Bhatt prepared a puffed rice salad that riffed on jhaal muri, a Bangladeshi street snack with onions, chilies and peanuts. “I’m going to have it on my menu by mid-next week,” raved Lee, who presented rice prepared in Persian fashion, which means he draped a towel over the pot before setting it to steam.
“It didn’t cook to mush,” Lee said of the 40 minutes cooking over low heat. “It didn’t burn, and the towel didn’t catch on fire. I was pretty impressed by that.”
When cocktail historian David Wondrich started poking through 19th-century archives in search of pictured bartenders, he found images that nearly conformed to his expectations.
“They had big bushy moustaches,” he said. “But they were black. It’s a history that’s important because this is the history of the American bar. It wasn’t always white guys.”
Before and after the Civil War, it was common in the North for white bartenders to wait on white drinkers. “But you go down South, and everything changes,” Wondrich said. In researching African-American bartenders for a story soon to be published by The Bitter Southerner, he learned that black caterers and tavern keepers from Richmond to Louisville were celebrated in the local white press and asked to mix drinks for the most important visiting dignitaries.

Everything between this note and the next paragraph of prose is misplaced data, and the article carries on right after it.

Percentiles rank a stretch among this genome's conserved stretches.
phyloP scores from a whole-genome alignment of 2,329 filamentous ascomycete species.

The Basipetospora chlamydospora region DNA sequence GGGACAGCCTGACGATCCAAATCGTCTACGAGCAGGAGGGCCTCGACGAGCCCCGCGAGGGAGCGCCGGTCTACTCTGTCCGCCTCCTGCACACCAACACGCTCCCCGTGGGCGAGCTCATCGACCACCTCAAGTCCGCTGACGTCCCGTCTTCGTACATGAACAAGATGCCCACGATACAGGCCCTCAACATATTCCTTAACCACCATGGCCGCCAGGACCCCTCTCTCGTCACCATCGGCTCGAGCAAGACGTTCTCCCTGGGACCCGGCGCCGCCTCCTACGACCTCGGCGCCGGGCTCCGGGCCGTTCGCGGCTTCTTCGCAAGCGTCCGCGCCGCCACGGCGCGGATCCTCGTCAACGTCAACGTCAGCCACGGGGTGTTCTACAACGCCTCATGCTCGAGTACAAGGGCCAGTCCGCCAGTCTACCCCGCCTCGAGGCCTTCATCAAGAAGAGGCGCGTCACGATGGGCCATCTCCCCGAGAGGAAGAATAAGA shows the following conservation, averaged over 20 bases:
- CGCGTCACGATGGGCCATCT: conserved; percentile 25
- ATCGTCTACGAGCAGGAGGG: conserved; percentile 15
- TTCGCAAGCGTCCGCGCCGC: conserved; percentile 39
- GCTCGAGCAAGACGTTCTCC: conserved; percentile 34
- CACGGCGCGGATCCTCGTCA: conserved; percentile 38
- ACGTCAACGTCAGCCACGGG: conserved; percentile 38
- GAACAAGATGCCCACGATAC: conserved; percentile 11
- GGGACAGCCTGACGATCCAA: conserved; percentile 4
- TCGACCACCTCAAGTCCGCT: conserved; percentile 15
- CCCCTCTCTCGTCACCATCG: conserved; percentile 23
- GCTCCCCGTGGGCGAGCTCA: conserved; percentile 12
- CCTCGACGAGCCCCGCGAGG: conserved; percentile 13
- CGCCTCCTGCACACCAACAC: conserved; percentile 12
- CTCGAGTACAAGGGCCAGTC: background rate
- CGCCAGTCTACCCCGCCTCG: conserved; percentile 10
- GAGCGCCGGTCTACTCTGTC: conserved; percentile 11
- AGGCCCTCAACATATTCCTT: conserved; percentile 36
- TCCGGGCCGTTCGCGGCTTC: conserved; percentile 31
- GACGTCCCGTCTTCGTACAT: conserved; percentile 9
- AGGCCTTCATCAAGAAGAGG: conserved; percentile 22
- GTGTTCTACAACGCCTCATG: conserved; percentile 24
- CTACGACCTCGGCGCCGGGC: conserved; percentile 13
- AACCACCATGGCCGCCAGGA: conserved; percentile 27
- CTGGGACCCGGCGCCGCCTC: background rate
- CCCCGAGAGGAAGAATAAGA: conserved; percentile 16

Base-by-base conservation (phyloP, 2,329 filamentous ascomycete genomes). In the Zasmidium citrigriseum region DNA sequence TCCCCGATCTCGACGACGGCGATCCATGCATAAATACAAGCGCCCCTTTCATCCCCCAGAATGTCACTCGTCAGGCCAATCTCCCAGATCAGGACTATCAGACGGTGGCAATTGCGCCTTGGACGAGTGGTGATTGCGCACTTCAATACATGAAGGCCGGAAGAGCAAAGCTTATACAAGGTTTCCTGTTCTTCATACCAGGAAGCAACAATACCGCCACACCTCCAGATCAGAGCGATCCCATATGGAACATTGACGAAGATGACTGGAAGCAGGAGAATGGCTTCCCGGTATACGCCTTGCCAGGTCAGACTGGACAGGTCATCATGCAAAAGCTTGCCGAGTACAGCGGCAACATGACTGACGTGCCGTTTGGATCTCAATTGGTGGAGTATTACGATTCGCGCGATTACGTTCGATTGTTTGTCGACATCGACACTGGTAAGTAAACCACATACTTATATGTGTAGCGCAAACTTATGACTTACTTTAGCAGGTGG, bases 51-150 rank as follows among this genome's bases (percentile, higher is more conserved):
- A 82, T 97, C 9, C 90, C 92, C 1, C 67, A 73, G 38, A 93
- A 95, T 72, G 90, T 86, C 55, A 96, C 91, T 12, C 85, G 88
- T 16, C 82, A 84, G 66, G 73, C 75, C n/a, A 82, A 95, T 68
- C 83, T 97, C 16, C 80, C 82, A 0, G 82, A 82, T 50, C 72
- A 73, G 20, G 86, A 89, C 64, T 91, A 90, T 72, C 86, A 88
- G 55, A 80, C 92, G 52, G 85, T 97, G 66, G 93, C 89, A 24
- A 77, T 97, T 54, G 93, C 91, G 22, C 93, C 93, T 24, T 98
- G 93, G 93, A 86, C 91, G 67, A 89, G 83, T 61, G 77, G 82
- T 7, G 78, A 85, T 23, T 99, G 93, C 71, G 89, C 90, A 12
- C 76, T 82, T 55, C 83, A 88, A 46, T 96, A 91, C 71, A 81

Cato Alexander in 1780 was born into slavery in South Carolina. After gaining his freedom in 1800, he made his way to New York and opened a saloon a few miles north of the city (about where modern-day 57th Street intersects with Third Avenue.) Renowned for his juleps, Alexander “was one of the pioneers of mixing drinks. Anytime you walk into a bar today, there’s a little bit of Cato there,” Wondrich said. “Even if it’s TGI Friday’s in the airport.”
Drinkers in the Atlanta airport reliably head to One Flew South, where Tiffanie Barriere is in charge. For the session, she mixed drinks, including a Bayou Sour of bourbon, lemon, Peychaud’s bitters and Poirier’s cane syrup. An African-American woman, Barriere says she encounters surprisingly little racism and sexism when she’s standing behind her bar. “There isn’t a difference when you’re thirsty,” she said
One attendee asked what One Flew South guests are thirsty for. Barriere said men gravitate toward bourbon, while women drink Champagne, old-fashioneds and beer.